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Stash Tea Company Mangosteen Green Tea

Matcha in a tea bag is a bit con­fus­ing to me as matcha is a powder that’s con­sumed as part of the tea. But, want­ing to try an exot­ic man­gos­teen tea, this is Stash Tea Company Mangosteen Green Tea. To add to the con­fu­sion, the descrip­tion for the tea describes it as a man­gos­teen and pear fla­voured tea.

On open­ing the tea bag, I con­firm my sus­pi­cions that this is not a fla­voured matcha. There are crushed green tea leaves — like the kind you find in cheap tea bags of green tea — but def­in­itely not the bright green ground tea leaf you expect from matcha. Looking at the ingredi­ents, matcha sits at the end of the list so its pres­ence is token­ist­ic. Indeed, even the loose leaf is dom­in­ated by lem­on­grass and orange peel.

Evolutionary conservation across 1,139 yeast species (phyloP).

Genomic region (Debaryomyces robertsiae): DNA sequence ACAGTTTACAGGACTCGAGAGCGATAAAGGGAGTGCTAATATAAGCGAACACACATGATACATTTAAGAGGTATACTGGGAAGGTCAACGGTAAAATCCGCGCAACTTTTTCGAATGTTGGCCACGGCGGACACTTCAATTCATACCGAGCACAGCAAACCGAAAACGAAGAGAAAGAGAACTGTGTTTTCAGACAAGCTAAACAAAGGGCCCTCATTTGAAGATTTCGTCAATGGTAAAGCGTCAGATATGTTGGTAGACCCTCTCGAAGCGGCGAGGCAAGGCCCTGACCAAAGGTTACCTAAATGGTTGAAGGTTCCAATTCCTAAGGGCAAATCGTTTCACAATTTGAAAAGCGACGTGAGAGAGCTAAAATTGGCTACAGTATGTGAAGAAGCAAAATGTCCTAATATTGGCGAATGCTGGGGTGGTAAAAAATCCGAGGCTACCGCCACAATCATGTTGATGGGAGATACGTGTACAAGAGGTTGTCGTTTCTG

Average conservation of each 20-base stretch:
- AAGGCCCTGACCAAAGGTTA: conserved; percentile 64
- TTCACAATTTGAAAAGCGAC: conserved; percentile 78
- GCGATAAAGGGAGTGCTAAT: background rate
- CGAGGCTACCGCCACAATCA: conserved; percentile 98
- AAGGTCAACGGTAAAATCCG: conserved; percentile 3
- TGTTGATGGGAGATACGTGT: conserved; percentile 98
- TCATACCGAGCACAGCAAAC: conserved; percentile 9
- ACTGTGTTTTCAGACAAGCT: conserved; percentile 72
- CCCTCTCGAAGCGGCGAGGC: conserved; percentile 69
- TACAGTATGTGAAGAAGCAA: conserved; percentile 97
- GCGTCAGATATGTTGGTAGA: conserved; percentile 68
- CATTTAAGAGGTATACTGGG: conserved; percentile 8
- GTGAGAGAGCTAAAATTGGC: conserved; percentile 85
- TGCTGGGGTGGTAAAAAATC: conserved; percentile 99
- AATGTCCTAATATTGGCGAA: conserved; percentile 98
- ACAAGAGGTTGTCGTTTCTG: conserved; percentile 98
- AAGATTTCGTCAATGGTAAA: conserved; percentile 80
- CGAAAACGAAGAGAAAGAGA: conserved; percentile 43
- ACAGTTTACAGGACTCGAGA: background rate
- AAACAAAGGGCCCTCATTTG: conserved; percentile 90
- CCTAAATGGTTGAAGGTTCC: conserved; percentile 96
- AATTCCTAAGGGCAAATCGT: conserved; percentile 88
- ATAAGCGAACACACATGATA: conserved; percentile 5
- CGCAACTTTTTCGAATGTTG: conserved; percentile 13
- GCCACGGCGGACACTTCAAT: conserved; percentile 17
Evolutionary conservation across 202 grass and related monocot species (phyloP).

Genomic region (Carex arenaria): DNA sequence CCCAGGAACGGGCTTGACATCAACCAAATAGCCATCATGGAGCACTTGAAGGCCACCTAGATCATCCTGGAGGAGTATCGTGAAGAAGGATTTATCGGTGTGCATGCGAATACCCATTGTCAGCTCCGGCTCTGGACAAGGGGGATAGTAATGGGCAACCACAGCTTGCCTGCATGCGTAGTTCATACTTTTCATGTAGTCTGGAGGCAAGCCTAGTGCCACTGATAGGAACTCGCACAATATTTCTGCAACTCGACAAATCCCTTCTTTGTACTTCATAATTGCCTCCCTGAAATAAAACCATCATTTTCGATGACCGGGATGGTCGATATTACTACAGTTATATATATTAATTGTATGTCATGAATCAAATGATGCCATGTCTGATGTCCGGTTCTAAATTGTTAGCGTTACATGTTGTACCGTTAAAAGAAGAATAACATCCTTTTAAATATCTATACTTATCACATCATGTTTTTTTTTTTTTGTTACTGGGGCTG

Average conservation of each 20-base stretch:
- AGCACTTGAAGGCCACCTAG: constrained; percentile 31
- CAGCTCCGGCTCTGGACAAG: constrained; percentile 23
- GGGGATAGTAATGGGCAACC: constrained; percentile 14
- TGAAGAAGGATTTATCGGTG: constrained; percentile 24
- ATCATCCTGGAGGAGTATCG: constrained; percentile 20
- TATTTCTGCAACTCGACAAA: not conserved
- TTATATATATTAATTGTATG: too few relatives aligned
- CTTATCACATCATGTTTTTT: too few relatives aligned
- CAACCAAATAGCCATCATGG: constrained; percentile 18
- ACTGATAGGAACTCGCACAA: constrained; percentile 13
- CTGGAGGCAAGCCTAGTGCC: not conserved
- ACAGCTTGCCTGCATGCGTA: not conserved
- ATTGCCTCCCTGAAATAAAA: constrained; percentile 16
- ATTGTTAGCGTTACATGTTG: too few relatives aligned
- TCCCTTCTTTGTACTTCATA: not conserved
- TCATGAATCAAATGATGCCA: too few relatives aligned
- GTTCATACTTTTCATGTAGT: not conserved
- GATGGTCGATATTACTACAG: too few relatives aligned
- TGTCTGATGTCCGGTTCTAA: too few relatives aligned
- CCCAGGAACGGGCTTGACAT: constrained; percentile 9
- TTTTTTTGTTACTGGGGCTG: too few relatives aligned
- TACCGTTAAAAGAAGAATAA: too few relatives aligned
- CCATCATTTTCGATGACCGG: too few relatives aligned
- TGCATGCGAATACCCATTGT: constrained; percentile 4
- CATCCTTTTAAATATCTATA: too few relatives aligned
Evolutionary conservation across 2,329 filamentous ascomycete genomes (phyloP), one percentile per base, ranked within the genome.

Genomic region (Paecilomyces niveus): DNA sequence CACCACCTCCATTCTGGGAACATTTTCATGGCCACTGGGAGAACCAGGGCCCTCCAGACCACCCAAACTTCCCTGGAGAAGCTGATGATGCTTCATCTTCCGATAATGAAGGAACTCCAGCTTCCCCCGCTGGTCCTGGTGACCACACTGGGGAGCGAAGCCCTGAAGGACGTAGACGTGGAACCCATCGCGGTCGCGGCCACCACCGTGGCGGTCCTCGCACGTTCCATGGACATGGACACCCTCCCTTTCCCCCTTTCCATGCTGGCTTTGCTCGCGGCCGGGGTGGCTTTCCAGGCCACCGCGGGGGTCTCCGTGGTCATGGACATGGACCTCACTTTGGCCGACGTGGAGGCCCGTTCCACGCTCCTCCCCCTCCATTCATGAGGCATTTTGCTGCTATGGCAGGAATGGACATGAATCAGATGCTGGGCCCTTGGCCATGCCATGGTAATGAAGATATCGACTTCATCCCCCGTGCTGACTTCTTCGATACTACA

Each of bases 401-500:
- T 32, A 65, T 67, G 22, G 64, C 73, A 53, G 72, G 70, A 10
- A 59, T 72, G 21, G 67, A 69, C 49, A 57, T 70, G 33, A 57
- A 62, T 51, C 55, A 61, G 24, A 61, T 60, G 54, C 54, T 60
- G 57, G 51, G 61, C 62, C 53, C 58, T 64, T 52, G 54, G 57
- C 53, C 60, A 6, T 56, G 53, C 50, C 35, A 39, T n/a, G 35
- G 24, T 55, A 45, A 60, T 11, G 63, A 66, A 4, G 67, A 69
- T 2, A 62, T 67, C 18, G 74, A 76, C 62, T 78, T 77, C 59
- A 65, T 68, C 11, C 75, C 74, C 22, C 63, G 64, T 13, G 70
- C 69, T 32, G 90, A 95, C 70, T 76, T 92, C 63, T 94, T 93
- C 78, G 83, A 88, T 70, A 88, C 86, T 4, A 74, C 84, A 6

First impres­sions aside, steep­ing one tea bag in 200 ml of 90°C water for 90 seconds yields a brown liquor with an overly sweet bubblegum-like smell. Thankfully, this smell does not trans­late to the taste, with sweet notes of cooked pear com­ing through in the head before slightly acid­ic dried peach notes recall­ing man­gos­teen emerge in the body and lingers into the fin­ish with slight earthy notes of pan-fried Chinese green tea and the cooked pear fla­vour that dom­in­ates the tea. There’s no bit­ter­ness from the green tea, but an astrin­gency lingers in the after­taste. As the tea has more the char­ac­ter­ist­ics of a fruit infu­sion, the tea devel­ops more fla­vour when brewed at a high­er tem­per­at­ure as the green tea notes extrac­ted bal­ance the over­whelm­ing sweet­ness of the fruit fla­vours.

Overall, I’d be less dis­ap­poin­ted if this was called a ‘pear and man­gos­teen fruit infu­sion’.

This box of Stash Tea Company Mangosteen Green Tea con­tained 18 tea bags. It was packed in the United States of America and pur­chased online from the United States of America in 2016.